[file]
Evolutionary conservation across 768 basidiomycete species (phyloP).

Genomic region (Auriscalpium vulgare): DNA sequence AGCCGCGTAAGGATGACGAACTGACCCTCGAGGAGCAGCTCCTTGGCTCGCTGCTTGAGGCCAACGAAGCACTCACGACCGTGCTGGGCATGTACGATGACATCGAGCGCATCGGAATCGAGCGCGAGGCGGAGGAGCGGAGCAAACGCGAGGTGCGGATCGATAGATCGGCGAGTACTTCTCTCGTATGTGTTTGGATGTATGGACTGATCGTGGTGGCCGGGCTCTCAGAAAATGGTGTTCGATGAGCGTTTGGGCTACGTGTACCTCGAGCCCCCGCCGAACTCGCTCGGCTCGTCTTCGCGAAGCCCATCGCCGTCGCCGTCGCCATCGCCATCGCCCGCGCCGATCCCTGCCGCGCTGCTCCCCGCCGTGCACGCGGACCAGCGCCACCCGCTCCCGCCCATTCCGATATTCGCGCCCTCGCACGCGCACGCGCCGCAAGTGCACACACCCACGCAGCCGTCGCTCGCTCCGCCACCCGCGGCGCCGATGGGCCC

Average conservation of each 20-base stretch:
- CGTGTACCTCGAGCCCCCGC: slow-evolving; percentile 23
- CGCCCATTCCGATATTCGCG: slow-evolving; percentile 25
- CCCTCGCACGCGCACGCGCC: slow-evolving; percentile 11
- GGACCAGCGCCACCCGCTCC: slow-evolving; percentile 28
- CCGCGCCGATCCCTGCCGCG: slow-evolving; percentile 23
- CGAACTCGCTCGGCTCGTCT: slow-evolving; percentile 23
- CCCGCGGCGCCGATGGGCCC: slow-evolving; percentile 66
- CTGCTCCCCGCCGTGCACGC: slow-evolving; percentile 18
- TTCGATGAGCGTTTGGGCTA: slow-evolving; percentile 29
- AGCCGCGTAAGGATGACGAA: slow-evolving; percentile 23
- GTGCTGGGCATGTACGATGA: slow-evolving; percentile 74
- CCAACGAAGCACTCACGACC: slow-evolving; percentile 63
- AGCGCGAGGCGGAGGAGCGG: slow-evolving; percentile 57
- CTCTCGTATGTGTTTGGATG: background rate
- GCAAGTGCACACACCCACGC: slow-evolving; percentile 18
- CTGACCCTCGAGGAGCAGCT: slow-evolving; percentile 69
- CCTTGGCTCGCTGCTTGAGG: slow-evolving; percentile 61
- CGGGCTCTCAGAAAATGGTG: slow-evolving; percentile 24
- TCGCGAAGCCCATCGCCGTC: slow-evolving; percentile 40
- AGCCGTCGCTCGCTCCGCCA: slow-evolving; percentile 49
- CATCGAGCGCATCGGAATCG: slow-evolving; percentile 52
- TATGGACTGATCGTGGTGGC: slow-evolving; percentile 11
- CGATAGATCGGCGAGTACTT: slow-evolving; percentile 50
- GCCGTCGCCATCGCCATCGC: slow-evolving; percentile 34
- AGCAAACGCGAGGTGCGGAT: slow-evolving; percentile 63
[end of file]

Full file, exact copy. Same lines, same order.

Evolutionary conservation across 768 basidiomycete species (phyloP).

Genomic region (Auriscalpium vulgare): DNA sequence AGCCGCGTAAGGATGACGAACTGACCCTCGAGGAGCAGCTCCTTGGCTCGCTGCTTGAGGCCAACGAAGCACTCACGACCGTGCTGGGCATGTACGATGACATCGAGCGCATCGGAATCGAGCGCGAGGCGGAGGAGCGGAGCAAACGCGAGGTGCGGATCGATAGATCGGCGAGTACTTCTCTCGTATGTGTTTGGATGTATGGACTGATCGTGGTGGCCGGGCTCTCAGAAAATGGTGTTCGATGAGCGTTTGGGCTACGTGTACCTCGAGCCCCCGCCGAACTCGCTCGGCTCGTCTTCGCGAAGCCCATCGCCGTCGCCGTCGCCATCGCCATCGCCCGCGCCGATCCCTGCCGCGCTGCTCCCCGCCGTGCACGCGGACCAGCGCCACCCGCTCCCGCCCATTCCGATATTCGCGCCCTCGCACGCGCACGCGCCGCAAGTGCACACACCCACGCAGCCGTCGCTCGCTCCGCCACCCGCGGCGCCGATGGGCCC

Average conservation of each 20-base stretch:
- CGTGTACCTCGAGCCCCCGC: slow-evolving; percentile 23
- CGCCCATTCCGATATTCGCG: slow-evolving; percentile 25
- CCCTCGCACGCGCACGCGCC: slow-evolving; percentile 11
- GGACCAGCGCCACCCGCTCC: slow-evolving; percentile 28
- CCGCGCCGATCCCTGCCGCG: slow-evolving; percentile 23
- CGAACTCGCTCGGCTCGTCT: slow-evolving; percentile 23
- CCCGCGGCGCCGATGGGCCC: slow-evolving; percentile 66
- CTGCTCCCCGCCGTGCACGC: slow-evolving; percentile 18
- TTCGATGAGCGTTTGGGCTA: slow-evolving; percentile 29
- AGCCGCGTAAGGATGACGAA: slow-evolving; percentile 23
- GTGCTGGGCATGTACGATGA: slow-evolving; percentile 74
- CCAACGAAGCACTCACGACC: slow-evolving; percentile 63
- AGCGCGAGGCGGAGGAGCGG: slow-evolving; percentile 57
- CTCTCGTATGTGTTTGGATG: background rate
- GCAAGTGCACACACCCACGC: slow-evolving; percentile 18
- CTGACCCTCGAGGAGCAGCT: slow-evolving; percentile 69
- CCTTGGCTCGCTGCTTGAGG: slow-evolving; percentile 61
- CGGGCTCTCAGAAAATGGTG: slow-evolving; percentile 24
- TCGCGAAGCCCATCGCCGTC: slow-evolving; percentile 40
- AGCCGTCGCTCGCTCCGCCA: slow-evolving; percentile 49
- CATCGAGCGCATCGGAATCG: slow-evolving; percentile 52
- TATGGACTGATCGTGGTGGC: slow-evolving; percentile 11
- CGATAGATCGGCGAGTACTT: slow-evolving; percentile 50
- GCCGTCGCCATCGCCATCGC: slow-evolving; percentile 34
- AGCAAACGCGAGGTGCGGAT: slow-evolving; percentile 63